By: Lorelei Erisis*/TRT Columnist-
Last we convened here dear readers; I was living in Northampton for the first time around and speaking to you of my search for myself. Eventually however, I was driven out of Northampton by my innate wanderlust, my need for adventure (as well as one too many lectures on the word “history”) and the fact that the woman I was deeply in love with was moving to Boston to attend Emerson College.
I moved around quite a bit after that and travelled pretty extensively. I also began to find more information about transsexual and transgender people – media representations beyond “The Rocky Horror Picture Show.” I read “Gender Outlaw” by Kate Bornstein and even saw her perform.
More and more though, I became convinced that if I was going to make it as an actor, I was going to have to commit to this “man” I had become, this character I had created to get by in the world. I retreated back into the closet. I was still pretty open about my gender flexibility, but I was going out less and getting dressed up alone more.
In Chicago I got married to a woman who was pretty accepting of my dressing up. But not so thrilled about the idea that I might like to actually “become” a woman myself. An idea I was only just beginning to admit to. That eventually ended for a number of reasons. Not least of which was that I was not the best husband in the world. I was patently not dealing with my gender issues and they were leaking out all over the place!
And, so finally I moved to LA. I threw out all my girl clothes and did the big “Purge” for the first time in my life. I was going to be a “straight man” (doing comedy!) if it killed me. And it nearly did.
I would still talk about my gender issues if you asked me, or I got drunk enough. But mostly I tried to pretend they were a thing of the past.
And that was just about the moment when this guy I had become started to die. By now there was plenty of info to find on the internet if I could wade through all the porn. But I had stuffed that long-ago-little-girl down deep inside of me.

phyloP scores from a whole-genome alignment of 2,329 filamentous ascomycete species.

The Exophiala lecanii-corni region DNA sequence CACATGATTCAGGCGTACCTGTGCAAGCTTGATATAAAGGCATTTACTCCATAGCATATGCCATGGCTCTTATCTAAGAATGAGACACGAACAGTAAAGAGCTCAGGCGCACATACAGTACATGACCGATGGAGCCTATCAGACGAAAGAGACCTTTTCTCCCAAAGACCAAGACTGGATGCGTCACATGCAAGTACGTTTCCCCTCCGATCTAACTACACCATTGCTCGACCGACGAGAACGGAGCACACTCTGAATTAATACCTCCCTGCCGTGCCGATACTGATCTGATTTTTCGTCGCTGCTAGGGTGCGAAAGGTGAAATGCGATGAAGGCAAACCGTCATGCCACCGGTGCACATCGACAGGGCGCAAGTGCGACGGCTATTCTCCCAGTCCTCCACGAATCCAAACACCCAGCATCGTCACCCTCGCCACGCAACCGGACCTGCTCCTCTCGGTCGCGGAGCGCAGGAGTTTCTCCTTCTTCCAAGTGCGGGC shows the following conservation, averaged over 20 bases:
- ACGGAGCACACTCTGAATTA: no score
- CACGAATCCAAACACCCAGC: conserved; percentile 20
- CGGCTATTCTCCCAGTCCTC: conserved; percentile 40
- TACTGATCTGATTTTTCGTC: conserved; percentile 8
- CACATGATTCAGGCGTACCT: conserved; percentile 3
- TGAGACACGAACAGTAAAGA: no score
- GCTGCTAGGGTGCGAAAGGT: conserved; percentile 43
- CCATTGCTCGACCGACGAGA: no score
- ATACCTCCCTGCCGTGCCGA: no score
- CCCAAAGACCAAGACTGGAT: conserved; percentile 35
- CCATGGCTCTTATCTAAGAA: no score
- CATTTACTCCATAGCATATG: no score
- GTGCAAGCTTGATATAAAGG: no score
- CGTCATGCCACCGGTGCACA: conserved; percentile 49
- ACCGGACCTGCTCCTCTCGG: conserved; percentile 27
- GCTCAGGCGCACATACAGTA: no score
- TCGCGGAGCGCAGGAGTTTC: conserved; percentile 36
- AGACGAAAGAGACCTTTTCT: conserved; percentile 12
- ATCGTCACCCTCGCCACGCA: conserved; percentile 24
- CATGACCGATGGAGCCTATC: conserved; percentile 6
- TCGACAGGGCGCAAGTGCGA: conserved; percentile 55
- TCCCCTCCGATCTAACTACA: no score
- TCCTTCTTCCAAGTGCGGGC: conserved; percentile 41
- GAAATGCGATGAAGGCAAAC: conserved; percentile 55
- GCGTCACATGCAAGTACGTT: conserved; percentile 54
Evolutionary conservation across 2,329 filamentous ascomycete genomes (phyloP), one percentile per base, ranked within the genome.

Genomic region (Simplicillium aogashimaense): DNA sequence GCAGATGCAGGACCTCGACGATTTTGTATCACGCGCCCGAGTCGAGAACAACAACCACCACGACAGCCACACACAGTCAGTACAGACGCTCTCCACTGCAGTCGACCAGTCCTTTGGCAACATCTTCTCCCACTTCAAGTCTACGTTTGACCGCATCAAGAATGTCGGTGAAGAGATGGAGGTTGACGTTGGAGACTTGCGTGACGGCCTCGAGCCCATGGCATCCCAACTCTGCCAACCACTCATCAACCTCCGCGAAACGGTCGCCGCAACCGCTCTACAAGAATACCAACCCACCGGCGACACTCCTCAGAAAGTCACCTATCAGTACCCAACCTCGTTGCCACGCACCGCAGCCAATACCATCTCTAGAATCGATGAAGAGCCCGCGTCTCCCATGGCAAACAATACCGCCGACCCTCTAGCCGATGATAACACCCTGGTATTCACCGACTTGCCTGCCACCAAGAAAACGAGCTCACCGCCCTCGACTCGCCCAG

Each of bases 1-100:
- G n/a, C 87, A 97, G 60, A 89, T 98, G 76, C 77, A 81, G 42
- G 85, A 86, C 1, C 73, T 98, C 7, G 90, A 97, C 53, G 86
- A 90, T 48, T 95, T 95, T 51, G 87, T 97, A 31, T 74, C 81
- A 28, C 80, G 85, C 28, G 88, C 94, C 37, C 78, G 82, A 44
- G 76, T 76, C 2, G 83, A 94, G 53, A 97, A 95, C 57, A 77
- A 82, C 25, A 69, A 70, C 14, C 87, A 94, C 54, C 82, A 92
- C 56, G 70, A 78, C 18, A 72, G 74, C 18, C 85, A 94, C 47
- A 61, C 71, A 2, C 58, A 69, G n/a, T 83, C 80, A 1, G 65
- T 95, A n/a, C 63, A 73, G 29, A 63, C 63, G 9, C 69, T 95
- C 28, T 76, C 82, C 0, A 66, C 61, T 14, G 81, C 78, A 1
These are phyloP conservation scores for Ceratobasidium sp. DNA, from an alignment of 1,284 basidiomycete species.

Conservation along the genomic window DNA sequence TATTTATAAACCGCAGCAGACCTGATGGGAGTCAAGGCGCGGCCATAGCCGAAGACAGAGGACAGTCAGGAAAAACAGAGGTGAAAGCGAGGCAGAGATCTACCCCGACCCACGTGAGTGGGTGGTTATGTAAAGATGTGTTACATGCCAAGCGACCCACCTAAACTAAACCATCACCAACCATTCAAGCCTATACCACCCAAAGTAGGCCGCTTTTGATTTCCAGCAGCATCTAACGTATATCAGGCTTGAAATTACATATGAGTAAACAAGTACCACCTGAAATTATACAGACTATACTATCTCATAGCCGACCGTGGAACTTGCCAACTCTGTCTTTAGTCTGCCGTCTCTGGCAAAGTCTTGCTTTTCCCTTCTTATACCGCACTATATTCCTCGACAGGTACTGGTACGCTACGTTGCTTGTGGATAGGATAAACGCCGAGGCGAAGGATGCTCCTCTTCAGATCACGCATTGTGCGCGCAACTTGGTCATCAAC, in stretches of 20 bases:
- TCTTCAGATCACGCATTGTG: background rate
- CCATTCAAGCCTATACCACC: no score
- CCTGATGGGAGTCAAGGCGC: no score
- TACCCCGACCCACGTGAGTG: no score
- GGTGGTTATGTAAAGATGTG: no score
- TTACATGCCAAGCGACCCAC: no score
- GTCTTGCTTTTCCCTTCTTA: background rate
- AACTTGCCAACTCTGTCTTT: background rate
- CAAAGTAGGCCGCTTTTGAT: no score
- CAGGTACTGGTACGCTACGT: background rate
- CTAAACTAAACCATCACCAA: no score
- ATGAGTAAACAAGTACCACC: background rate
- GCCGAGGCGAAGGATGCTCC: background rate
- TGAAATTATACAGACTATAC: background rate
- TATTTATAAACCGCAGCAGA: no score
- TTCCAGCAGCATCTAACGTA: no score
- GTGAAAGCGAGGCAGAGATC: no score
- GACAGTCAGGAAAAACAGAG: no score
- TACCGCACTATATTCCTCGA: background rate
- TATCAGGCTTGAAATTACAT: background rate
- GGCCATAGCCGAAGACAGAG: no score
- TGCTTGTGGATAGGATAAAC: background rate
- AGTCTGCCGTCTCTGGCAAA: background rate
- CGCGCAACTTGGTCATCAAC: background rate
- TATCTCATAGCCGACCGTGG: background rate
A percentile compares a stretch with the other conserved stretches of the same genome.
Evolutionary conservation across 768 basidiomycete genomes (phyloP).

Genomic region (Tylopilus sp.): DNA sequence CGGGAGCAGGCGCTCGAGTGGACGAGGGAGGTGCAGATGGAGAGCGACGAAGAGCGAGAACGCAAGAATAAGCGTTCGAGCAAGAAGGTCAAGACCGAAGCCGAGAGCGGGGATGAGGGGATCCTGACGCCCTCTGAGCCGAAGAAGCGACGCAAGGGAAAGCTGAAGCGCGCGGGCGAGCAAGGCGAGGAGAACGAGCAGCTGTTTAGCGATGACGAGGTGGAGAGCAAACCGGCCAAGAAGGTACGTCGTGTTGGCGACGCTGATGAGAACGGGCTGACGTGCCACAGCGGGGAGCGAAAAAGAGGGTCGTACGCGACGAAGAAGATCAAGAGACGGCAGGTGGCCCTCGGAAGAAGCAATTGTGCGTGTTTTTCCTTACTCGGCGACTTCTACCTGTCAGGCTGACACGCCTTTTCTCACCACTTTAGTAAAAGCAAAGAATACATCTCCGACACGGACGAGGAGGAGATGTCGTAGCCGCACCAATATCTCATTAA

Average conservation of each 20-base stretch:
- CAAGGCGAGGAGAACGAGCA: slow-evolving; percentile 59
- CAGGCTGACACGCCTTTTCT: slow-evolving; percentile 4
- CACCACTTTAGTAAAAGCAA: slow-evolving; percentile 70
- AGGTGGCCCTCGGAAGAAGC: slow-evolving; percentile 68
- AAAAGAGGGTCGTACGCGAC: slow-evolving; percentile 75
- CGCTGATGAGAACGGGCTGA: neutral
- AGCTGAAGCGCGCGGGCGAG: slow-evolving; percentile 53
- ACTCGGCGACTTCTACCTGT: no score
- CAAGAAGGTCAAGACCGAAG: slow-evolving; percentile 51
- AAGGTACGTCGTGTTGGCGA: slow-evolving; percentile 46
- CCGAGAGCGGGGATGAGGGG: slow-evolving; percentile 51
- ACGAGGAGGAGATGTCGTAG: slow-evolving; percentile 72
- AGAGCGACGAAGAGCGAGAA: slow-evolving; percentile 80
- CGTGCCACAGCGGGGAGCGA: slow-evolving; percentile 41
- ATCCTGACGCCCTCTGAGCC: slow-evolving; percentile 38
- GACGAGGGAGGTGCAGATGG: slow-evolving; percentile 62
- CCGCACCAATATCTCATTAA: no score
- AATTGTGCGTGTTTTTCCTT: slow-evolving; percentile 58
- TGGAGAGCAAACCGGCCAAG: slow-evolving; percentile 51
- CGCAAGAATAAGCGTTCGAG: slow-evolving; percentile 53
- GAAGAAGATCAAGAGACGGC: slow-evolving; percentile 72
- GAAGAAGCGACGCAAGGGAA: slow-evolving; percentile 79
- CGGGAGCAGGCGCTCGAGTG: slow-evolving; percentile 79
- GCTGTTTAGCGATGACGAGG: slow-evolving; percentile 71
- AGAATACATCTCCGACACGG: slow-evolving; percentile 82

Much of the rest, you know already if you’re a regular reader of this column. Like an alcoholic, I hit the rock bottom of gender. I was depressed and self-destructive.
Then, at the bottom, I finally said, “F-k it!” I had come to understand after all these years what “transsexual” was. I had an inkling of what “transgender” meant. And I knew that was what I was. I was a woman. A transsexual woman. And I was prepared to do whatever I had to let myself be the woman I always had been.
So, the question my friends, is not so much one of identities, but of our own understanding of ourselves.
This is why to outsiders it may appear that we are “switching” identities. Why Chaz Bono, if I may make such a presumption about someone else, seemed to “identify” as lesbian and then “switch” to “identify” as transgender. For myself, as well as for Chaz, there was never any “switching” there was simply the search for self-understanding.
As for the risk that we may “switch” back? Yes, that does happen. Usually the reason for someone deciding to de-transition has more to do with the extreme difficulties and outrageous prejudice transpeople encounter on an often daily basis; than it does with any crisis of “identity.”
A particularly well-known example would be Christine/Mike Penner, who was a sports writer for the LA Times. When Christine/Mike decided to transition, she came out pretty publicly with a column in the LA Times entitled, “Old Mike, new Christine.” I won’t re-hash the very public details of Christine’s story, except to say that a little over a year after she announced her transition and changed her byline to Christine, she decided to de-transition and her byline changed back to Mike. Shortly thereafter, she took her own life.
I had the pleasure once of actually meeting Christine. She seemed to me a pretty, smart and confident woman. In fact she was quite inspiring to meet at that point in the very early stages of my transition. But despite the public face, she was apparently quite haunted. Transition is difficult enough, but to do it so publicly must have been magnitudes more difficult.
I have known others as well who simply couldn’t do it and so went back to living in their old genders. We all too often find that transition can leave us disastrously unemployed, destitute and lonely. Our friends desert us. Our families won’t speak to us. We are left alone and hungry, surrounded by storm clouds on all sides.
So sometimes transpeople choose to go back to being miserable, but employed. Repressed but welcomed.
And sometimes still, they simply choose to keep exploring.
So you ask how to be proactive about this question?
This is how. We tell our stories. We work for change. We educate and agitate.
So that just perhaps, some little kid getting all dressed up alone in their Mom’s room can open up Google and five minutes later, be reading this. And maybe it won’t take them 30 years to find out who they are.
And that kid won’t have to worry about “switching back” because it will be okay for them to simply be themselves.
*Lorelei Erisis, former Miss Trans New England, can be contacted at: firstname.lastname@example.org.